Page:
A ruling in a court in Alaska Monday could open the door to imposing more restrictions on super PACs and possibly reversing the infamous 2012 Citizens United by the U.S. Supreme Court that in 2012 upended the nation's campaign finance laws.
Anchorage Superior Court Judge William F. Morse ordered the state to impose limits on donations to political groups in Alaska, saying in the ruling (pdf) that the Alaska Public Offices Commission (APOC), which handles election enforcement, "should reinstate enforcement of the contribution limits at issue." The decision is expected to head to the Alaska Supreme Court.
In a statement, election reform group Equal Citizens founder Lawrence Lessig said that the decision in favor of three Alaskan citizens contesting the unlimited donations was "historic."
"This decision gives Alaskans and all Americans a chance to revisit those destructive decisions," said Lessig, who helped develop the legal strategy for the case. "And it will allow us to continue to make our case that the Framers did not wish to see super PACs. Just the opposite: they would have despised the kind of corruption we have seen recently, and the Constitution gives states the power to eliminate it."
HUGE NEWS: We just notched a MAJOR victory in our lawsuit in Alaska challenging Super PACs!! The court ruled that Alaska "should reinstate enforcement of the contribution limits." Will likely head to the Alaska Supreme Court. https://t.co/uKM4V1RdWp pic.twitter.com/D0nGpcm3QG— Equal Citizens (@EqualCitizensUS) November 4, 2019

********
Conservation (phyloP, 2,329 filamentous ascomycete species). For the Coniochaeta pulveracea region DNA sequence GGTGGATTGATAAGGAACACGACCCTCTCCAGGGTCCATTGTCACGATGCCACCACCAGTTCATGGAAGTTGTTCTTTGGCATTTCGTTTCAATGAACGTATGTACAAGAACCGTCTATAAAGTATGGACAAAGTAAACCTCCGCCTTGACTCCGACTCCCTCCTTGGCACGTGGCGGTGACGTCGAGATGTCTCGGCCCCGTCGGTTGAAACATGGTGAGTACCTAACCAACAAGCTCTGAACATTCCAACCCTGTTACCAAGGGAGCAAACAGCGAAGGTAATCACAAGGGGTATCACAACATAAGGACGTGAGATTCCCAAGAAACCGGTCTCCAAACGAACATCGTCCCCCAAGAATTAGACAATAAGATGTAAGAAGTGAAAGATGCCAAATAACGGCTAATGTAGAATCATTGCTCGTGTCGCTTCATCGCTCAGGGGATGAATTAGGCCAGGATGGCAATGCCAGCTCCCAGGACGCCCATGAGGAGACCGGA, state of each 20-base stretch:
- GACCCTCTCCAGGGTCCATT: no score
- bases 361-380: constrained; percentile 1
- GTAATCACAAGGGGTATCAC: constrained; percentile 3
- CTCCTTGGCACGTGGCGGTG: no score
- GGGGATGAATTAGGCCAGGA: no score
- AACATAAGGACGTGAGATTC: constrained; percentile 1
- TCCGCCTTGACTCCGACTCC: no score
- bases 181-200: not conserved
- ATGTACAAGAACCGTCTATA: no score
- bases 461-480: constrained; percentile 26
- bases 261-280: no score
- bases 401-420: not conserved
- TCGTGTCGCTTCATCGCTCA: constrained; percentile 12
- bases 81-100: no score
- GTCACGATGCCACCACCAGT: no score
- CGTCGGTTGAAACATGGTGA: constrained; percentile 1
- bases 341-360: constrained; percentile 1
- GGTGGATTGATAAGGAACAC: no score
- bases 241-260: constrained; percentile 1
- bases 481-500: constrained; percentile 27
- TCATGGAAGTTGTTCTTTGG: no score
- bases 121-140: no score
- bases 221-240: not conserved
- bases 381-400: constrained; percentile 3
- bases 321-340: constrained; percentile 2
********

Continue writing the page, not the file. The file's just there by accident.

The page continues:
Lessig framed the court's decision as a confirmation that Citizens United was just the ultimate symptom of a disease that began at the state and local level.
"It shows what we have known for many years," said Lessig. "Citizens United did not create the super PAC; instead, unlimited donations have flown into independent groups because of incorrect interpretations by lower courts and state elections agencies."
Equal Citizens chief counsel Jason Harrow said that Morse's ruling provides a pathway to the U.S. Supreme Court via appeals. That's an opportunity, Harrow said, that his group has been waiting for.
"The judge's opinion said that 'immediate review' by the Alaska Supreme Court is appropriate in a case of this magnitude," said Harrow. "We look forward to taking the case there and, hopefully, to the U.S. Supreme Court."
Once the case reaches the high court, said Harrow, Equal Citizens believes that there's a good chance at overturning Citizens United.
"We are confident we have a theory that the Constitution does not require the states to get out of the business of curbing unlimited donations to super PACs," said Harrow.